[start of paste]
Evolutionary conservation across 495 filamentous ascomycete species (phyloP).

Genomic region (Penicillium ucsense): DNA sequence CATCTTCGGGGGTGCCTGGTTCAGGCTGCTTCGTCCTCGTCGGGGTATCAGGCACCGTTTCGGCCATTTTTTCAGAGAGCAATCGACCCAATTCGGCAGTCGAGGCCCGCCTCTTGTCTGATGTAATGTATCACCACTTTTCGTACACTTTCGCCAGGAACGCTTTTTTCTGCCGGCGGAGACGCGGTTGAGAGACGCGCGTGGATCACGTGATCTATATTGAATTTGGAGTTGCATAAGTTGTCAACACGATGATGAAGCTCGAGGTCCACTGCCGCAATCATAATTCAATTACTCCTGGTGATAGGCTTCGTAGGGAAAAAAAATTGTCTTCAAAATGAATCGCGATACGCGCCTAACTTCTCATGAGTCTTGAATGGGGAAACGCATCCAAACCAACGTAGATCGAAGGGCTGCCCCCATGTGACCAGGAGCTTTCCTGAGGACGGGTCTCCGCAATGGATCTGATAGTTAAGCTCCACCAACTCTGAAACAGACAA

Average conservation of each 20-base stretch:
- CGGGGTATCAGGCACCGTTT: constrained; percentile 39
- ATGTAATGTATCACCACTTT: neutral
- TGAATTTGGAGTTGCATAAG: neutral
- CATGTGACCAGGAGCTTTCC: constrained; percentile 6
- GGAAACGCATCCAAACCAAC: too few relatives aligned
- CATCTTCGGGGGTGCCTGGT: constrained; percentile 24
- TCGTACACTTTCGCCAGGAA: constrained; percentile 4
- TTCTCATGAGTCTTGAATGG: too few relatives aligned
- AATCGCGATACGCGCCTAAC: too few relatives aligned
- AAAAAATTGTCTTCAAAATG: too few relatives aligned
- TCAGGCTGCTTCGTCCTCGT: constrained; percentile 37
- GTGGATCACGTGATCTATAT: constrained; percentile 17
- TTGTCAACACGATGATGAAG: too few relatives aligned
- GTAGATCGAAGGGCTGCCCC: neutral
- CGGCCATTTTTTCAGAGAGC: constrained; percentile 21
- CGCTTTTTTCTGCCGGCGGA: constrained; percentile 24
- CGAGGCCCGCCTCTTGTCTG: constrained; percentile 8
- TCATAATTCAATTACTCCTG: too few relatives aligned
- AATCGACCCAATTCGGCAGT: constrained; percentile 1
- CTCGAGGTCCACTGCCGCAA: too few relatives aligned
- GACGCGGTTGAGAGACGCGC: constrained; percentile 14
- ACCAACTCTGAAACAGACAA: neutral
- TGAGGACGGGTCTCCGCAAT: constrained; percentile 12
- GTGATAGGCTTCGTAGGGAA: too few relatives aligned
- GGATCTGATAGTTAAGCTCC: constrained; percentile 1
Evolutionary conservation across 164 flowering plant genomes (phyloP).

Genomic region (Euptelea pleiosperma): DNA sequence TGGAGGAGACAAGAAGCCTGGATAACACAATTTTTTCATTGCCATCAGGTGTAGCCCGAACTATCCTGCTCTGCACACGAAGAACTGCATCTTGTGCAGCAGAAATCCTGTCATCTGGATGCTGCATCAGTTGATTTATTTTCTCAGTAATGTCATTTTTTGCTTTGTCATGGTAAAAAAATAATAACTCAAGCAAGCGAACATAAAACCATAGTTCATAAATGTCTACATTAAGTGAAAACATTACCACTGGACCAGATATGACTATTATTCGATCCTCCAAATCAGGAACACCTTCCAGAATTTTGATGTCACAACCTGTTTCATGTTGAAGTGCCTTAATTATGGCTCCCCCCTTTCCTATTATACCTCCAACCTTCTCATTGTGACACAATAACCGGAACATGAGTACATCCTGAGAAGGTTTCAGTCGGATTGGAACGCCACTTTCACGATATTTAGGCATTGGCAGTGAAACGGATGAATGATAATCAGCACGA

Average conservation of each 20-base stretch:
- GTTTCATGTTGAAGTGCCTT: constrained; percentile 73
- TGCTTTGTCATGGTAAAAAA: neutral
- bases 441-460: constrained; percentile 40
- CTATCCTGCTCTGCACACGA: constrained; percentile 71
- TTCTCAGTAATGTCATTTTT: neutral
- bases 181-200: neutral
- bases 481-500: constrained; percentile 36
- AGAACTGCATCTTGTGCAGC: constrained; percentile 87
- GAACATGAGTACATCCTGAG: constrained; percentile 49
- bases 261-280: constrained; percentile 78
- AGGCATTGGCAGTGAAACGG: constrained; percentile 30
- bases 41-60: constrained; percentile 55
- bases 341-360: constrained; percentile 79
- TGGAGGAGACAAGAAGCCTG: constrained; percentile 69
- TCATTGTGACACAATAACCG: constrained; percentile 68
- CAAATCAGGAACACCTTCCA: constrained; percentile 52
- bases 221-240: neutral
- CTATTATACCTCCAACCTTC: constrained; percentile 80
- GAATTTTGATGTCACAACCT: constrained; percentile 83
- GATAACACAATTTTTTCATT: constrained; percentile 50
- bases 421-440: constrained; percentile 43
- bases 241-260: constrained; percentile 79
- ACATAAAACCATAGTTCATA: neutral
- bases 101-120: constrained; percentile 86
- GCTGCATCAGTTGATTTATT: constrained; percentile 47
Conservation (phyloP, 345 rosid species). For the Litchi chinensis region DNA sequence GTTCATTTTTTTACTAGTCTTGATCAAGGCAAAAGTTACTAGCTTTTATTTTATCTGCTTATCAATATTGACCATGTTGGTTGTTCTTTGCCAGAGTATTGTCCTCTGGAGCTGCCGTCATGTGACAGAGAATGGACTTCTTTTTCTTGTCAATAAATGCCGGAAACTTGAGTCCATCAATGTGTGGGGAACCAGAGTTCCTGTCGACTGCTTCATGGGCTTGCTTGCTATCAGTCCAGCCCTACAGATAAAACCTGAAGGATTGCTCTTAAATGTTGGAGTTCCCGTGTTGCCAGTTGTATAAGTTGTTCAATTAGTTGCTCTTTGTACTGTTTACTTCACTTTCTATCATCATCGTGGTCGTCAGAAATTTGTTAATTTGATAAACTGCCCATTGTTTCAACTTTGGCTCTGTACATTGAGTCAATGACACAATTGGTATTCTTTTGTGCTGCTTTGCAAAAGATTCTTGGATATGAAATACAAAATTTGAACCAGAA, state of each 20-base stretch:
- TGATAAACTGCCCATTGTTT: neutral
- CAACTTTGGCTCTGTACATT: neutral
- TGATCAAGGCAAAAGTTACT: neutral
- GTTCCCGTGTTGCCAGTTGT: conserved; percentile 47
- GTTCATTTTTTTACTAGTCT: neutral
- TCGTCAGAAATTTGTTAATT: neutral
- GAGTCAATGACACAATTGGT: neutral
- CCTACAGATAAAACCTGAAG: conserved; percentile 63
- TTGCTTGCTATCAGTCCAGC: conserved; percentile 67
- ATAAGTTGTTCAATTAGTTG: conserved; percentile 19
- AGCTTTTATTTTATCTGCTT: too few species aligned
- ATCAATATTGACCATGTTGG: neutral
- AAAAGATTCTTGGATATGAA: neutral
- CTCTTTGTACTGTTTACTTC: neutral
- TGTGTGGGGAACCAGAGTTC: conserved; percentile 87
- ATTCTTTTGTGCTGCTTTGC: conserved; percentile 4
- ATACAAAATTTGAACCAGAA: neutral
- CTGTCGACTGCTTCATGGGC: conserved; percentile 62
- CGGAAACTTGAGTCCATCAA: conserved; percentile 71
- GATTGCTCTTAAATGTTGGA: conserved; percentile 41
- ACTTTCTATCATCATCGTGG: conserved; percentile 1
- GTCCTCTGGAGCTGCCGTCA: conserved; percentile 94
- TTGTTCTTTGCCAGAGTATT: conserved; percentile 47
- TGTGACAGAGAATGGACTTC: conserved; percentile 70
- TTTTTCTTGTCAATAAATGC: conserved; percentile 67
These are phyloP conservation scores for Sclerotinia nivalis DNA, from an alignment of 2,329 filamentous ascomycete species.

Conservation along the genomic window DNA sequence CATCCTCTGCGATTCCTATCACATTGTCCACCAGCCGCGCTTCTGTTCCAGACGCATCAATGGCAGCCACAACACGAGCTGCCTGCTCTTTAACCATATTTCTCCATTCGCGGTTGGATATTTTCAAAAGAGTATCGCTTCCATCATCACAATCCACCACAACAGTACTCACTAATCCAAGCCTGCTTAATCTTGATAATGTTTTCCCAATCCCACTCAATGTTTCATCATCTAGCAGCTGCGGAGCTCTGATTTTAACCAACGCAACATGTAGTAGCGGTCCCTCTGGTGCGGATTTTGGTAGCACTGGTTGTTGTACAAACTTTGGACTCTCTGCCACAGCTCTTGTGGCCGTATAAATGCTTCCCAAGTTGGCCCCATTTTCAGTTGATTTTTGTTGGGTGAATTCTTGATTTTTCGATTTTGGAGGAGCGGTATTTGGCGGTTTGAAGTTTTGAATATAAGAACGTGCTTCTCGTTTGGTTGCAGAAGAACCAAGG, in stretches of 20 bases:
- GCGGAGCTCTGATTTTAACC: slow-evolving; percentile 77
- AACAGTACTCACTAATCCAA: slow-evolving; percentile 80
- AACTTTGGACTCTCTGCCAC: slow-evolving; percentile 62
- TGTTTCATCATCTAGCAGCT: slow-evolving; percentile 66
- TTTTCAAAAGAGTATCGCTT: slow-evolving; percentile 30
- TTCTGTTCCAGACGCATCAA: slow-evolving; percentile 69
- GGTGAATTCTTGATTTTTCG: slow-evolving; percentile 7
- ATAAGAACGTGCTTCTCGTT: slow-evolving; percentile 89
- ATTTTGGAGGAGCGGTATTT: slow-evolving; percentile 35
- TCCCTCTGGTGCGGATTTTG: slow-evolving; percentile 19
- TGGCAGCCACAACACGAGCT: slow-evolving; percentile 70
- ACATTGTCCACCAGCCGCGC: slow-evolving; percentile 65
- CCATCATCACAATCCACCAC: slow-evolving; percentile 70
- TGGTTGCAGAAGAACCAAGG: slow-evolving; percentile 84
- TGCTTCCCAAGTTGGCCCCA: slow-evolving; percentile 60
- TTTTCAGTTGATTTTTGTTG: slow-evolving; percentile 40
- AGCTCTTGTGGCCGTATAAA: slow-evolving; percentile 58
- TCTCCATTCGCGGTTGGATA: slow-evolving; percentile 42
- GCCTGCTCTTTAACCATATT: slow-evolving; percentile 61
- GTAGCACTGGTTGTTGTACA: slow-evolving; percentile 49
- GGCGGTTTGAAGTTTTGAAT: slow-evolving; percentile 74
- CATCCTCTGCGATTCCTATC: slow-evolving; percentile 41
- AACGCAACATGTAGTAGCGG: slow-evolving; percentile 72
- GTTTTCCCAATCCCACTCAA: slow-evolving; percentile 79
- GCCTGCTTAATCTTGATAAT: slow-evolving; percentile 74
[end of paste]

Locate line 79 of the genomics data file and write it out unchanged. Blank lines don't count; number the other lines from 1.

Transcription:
- GTCCTCTGGAGCTGCCGTCA: conserved; percentile 94